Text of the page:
How is the OBD used during a state-required inspection?
State inspections vary from state to state and you should get any detailed inspection guidelines from the state you reside in. This article is for general guidelines of what the inspection of the vehicle onboard diagnostic (OBD) system is used for during the inspection.
If your state inspection test includes hooking up to your OBD connector, then the test is going to look to see if you have active codes in your computer and if all the emission monitors are passed in your system. If your vehicle has any codes in the system, it will fail you on the test. If you have no codes but have emission monitors that have not passed yet, then you will fail as well.
If you used your own scanner or had your vehicle scanned recently and the codes were cleared, then it will also clear the emission monitors. The emission monitors are a list of computer systems that pertain to the emissions of your vehicle. The computer systems are monitored and tested during a single or multiple drive cycles and either pass them or fail them, then put the Check Engine Light on with a code to the system. Some of the possible systems monitored are: engine misfires, catalyst, oxygen sensor, fuel system, EGR system, VVT system, EVAP system, secondary air injection, or other systems that the vehicle uses to control emissions. Diesel engines may have additional monitors that gasoline engines do not have. Just clearing a engine code and trying to get an inspection cannot be done since the monitor system will not pass if there is a problem in the system.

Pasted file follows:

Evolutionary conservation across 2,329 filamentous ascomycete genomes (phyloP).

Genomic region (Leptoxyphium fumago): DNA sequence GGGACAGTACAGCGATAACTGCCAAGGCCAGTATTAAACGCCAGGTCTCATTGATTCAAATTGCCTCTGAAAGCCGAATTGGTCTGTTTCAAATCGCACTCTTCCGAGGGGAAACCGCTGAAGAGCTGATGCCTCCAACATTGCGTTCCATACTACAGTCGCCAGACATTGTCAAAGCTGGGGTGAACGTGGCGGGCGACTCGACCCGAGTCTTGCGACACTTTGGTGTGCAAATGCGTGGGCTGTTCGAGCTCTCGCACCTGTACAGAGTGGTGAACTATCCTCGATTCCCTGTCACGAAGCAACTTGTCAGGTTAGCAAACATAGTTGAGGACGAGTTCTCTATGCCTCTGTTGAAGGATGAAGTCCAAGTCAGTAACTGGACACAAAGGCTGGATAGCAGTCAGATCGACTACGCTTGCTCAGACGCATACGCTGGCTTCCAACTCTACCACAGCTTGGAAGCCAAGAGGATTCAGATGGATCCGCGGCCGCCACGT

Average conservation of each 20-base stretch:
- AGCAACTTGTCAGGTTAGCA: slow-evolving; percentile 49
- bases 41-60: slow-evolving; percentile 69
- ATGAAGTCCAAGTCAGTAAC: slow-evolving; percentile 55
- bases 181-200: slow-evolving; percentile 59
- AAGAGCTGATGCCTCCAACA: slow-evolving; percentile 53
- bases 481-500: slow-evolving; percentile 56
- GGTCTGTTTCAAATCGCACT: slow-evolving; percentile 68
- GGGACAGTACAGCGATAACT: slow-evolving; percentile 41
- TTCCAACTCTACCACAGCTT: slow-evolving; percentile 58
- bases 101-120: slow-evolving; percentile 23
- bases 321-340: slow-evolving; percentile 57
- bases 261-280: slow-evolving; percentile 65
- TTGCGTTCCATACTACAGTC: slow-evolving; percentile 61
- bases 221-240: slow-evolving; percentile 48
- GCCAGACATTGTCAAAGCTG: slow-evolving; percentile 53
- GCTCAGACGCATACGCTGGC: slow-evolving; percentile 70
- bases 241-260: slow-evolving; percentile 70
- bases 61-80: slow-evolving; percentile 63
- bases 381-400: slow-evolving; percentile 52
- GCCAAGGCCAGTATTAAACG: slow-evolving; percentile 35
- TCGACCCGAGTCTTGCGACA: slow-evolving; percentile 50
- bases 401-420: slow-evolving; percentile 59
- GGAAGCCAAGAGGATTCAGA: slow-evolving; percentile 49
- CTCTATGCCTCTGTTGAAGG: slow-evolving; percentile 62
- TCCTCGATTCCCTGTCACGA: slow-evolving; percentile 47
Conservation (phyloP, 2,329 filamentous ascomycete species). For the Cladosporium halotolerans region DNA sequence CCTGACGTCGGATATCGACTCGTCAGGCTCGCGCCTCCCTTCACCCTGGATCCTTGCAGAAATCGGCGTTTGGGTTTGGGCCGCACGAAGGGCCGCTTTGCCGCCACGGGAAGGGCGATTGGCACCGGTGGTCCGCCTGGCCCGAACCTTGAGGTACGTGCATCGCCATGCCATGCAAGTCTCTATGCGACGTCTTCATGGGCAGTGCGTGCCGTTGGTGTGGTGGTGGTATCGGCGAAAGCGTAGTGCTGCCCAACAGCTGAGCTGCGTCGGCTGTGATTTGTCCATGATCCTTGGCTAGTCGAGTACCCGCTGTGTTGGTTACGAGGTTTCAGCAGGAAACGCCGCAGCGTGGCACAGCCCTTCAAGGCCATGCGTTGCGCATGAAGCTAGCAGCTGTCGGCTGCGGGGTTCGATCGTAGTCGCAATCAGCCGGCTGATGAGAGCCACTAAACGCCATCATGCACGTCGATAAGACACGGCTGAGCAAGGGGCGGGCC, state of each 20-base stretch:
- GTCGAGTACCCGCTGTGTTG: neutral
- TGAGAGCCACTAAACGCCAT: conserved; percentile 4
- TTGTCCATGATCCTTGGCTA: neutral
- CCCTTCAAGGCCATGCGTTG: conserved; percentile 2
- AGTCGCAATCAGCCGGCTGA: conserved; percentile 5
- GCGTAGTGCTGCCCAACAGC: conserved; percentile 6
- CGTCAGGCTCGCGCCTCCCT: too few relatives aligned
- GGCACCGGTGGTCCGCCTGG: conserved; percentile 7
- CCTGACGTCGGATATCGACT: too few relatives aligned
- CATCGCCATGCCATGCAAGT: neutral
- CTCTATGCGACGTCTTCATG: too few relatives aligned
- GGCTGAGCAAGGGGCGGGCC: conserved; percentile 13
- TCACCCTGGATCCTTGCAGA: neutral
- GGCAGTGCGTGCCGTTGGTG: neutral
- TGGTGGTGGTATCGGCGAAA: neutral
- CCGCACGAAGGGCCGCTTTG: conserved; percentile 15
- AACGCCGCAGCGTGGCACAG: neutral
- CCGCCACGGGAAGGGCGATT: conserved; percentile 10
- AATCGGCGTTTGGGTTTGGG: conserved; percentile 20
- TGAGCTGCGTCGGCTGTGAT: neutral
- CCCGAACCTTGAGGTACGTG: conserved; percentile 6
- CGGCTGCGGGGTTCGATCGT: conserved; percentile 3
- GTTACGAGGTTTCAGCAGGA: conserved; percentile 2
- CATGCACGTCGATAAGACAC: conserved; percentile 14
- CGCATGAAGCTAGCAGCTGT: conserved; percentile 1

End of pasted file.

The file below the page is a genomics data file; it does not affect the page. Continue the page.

If you have a Check Engine Light on and cannot pass emission tests due to codes appearing or failing system monitors, then you should have a mechanic diagnose and repair the systems for you.
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